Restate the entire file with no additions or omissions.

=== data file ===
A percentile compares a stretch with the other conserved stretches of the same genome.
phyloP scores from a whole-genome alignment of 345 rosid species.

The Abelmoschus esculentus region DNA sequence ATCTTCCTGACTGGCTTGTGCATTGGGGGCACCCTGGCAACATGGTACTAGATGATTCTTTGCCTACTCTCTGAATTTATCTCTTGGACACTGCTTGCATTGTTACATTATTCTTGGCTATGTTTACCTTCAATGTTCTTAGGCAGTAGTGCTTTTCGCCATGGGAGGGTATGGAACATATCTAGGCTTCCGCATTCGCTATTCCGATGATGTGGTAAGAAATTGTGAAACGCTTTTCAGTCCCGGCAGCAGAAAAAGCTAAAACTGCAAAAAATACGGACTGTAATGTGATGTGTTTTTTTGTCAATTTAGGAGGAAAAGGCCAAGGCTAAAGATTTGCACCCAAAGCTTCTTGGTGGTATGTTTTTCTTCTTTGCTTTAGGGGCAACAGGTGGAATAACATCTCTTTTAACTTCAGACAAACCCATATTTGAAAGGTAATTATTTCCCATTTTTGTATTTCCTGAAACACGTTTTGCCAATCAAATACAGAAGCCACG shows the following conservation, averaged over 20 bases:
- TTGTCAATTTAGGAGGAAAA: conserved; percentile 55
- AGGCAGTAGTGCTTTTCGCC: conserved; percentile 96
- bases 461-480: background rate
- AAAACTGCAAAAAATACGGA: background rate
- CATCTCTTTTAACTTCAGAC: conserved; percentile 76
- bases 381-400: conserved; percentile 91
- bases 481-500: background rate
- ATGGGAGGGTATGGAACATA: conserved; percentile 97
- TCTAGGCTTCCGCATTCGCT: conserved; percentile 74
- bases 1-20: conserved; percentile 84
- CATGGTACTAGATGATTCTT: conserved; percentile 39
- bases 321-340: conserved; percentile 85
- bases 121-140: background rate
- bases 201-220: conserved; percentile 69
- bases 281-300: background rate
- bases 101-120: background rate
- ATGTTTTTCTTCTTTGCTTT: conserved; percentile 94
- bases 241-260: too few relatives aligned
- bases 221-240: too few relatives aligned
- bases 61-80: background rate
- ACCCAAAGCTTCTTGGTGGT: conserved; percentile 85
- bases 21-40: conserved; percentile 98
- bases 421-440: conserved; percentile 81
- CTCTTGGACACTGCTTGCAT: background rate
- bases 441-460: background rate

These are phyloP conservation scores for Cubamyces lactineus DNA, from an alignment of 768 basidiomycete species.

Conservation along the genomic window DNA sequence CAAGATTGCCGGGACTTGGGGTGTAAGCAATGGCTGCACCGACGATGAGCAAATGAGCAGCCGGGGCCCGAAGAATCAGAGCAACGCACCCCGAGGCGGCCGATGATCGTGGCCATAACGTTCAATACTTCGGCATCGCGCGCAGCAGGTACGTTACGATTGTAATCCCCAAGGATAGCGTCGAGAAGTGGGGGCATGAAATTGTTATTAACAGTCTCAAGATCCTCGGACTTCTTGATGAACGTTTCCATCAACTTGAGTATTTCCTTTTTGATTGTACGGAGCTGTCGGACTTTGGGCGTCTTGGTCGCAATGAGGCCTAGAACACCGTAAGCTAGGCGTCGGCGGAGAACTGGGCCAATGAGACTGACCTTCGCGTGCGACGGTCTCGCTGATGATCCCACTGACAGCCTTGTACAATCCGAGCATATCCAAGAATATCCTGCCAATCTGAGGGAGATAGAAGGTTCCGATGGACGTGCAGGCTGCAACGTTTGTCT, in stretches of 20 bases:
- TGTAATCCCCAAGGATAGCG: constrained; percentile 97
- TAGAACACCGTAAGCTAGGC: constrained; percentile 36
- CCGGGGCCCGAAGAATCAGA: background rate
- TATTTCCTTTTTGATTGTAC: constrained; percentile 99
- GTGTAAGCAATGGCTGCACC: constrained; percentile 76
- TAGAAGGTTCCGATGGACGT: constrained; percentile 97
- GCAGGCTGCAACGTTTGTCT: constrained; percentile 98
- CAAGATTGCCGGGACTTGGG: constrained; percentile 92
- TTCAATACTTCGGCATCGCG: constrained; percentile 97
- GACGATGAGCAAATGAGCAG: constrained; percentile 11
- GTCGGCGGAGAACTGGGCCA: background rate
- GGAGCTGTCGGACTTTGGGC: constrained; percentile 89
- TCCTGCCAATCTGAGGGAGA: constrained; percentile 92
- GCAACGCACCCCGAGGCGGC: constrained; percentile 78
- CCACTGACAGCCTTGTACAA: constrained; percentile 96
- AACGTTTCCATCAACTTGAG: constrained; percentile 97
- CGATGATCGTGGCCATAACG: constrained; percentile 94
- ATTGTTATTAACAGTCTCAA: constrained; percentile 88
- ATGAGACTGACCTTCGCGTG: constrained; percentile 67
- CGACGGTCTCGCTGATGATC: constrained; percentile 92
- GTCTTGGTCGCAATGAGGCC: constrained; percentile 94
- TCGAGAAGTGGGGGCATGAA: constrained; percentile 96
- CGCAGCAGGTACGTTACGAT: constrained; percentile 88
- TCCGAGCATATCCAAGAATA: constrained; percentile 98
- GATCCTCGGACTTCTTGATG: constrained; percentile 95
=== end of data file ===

A percentile compares a stretch with the other conserved stretches of the same genome.
phyloP scores from a whole-genome alignment of 345 rosid species.

The Abelmoschus esculentus region DNA sequence ATCTTCCTGACTGGCTTGTGCATTGGGGGCACCCTGGCAACATGGTACTAGATGATTCTTTGCCTACTCTCTGAATTTATCTCTTGGACACTGCTTGCATTGTTACATTATTCTTGGCTATGTTTACCTTCAATGTTCTTAGGCAGTAGTGCTTTTCGCCATGGGAGGGTATGGAACATATCTAGGCTTCCGCATTCGCTATTCCGATGATGTGGTAAGAAATTGTGAAACGCTTTTCAGTCCCGGCAGCAGAAAAAGCTAAAACTGCAAAAAATACGGACTGTAATGTGATGTGTTTTTTTGTCAATTTAGGAGGAAAAGGCCAAGGCTAAAGATTTGCACCCAAAGCTTCTTGGTGGTATGTTTTTCTTCTTTGCTTTAGGGGCAACAGGTGGAATAACATCTCTTTTAACTTCAGACAAACCCATATTTGAAAGGTAATTATTTCCCATTTTTGTATTTCCTGAAACACGTTTTGCCAATCAAATACAGAAGCCACG shows the following conservation, averaged over 20 bases:
- TTGTCAATTTAGGAGGAAAA: conserved; percentile 55
- AGGCAGTAGTGCTTTTCGCC: conserved; percentile 96
- bases 461-480: background rate
- AAAACTGCAAAAAATACGGA: background rate
- CATCTCTTTTAACTTCAGAC: conserved; percentile 76
- bases 381-400: conserved; percentile 91
- bases 481-500: background rate
- ATGGGAGGGTATGGAACATA: conserved; percentile 97
- TCTAGGCTTCCGCATTCGCT: conserved; percentile 74
- bases 1-20: conserved; percentile 84
- CATGGTACTAGATGATTCTT: conserved; percentile 39
- bases 321-340: conserved; percentile 85
- bases 121-140: background rate
- bases 201-220: conserved; percentile 69
- bases 281-300: background rate
- bases 101-120: background rate
- ATGTTTTTCTTCTTTGCTTT: conserved; percentile 94
- bases 241-260: too few relatives aligned
- bases 221-240: too few relatives aligned
- bases 61-80: background rate
- ACCCAAAGCTTCTTGGTGGT: conserved; percentile 85
- bases 21-40: conserved; percentile 98
- bases 421-440: conserved; percentile 81
- CTCTTGGACACTGCTTGCAT: background rate
- bases 441-460: background rate

These are phyloP conservation scores for Cubamyces lactineus DNA, from an alignment of 768 basidiomycete species.

Conservation along the genomic window DNA sequence CAAGATTGCCGGGACTTGGGGTGTAAGCAATGGCTGCACCGACGATGAGCAAATGAGCAGCCGGGGCCCGAAGAATCAGAGCAACGCACCCCGAGGCGGCCGATGATCGTGGCCATAACGTTCAATACTTCGGCATCGCGCGCAGCAGGTACGTTACGATTGTAATCCCCAAGGATAGCGTCGAGAAGTGGGGGCATGAAATTGTTATTAACAGTCTCAAGATCCTCGGACTTCTTGATGAACGTTTCCATCAACTTGAGTATTTCCTTTTTGATTGTACGGAGCTGTCGGACTTTGGGCGTCTTGGTCGCAATGAGGCCTAGAACACCGTAAGCTAGGCGTCGGCGGAGAACTGGGCCAATGAGACTGACCTTCGCGTGCGACGGTCTCGCTGATGATCCCACTGACAGCCTTGTACAATCCGAGCATATCCAAGAATATCCTGCCAATCTGAGGGAGATAGAAGGTTCCGATGGACGTGCAGGCTGCAACGTTTGTCT, in stretches of 20 bases:
- TGTAATCCCCAAGGATAGCG: constrained; percentile 97
- TAGAACACCGTAAGCTAGGC: constrained; percentile 36
- CCGGGGCCCGAAGAATCAGA: background rate
- TATTTCCTTTTTGATTGTAC: constrained; percentile 99
- GTGTAAGCAATGGCTGCACC: constrained; percentile 76
- TAGAAGGTTCCGATGGACGT: constrained; percentile 97
- GCAGGCTGCAACGTTTGTCT: constrained; percentile 98
- CAAGATTGCCGGGACTTGGG: constrained; percentile 92
- TTCAATACTTCGGCATCGCG: constrained; percentile 97
- GACGATGAGCAAATGAGCAG: constrained; percentile 11
- GTCGGCGGAGAACTGGGCCA: background rate
- GGAGCTGTCGGACTTTGGGC: constrained; percentile 89
- TCCTGCCAATCTGAGGGAGA: constrained; percentile 92
- GCAACGCACCCCGAGGCGGC: constrained; percentile 78
- CCACTGACAGCCTTGTACAA: constrained; percentile 96
- AACGTTTCCATCAACTTGAG: constrained; percentile 97
- CGATGATCGTGGCCATAACG: constrained; percentile 94
- ATTGTTATTAACAGTCTCAA: constrained; percentile 88
- ATGAGACTGACCTTCGCGTG: constrained; percentile 67
- CGACGGTCTCGCTGATGATC: constrained; percentile 92
- GTCTTGGTCGCAATGAGGCC: constrained; percentile 94
- TCGAGAAGTGGGGGCATGAA: constrained; percentile 96
- CGCAGCAGGTACGTTACGAT: constrained; percentile 88
- TCCGAGCATATCCAAGAATA: constrained; percentile 98
- GATCCTCGGACTTCTTGATG: constrained; percentile 95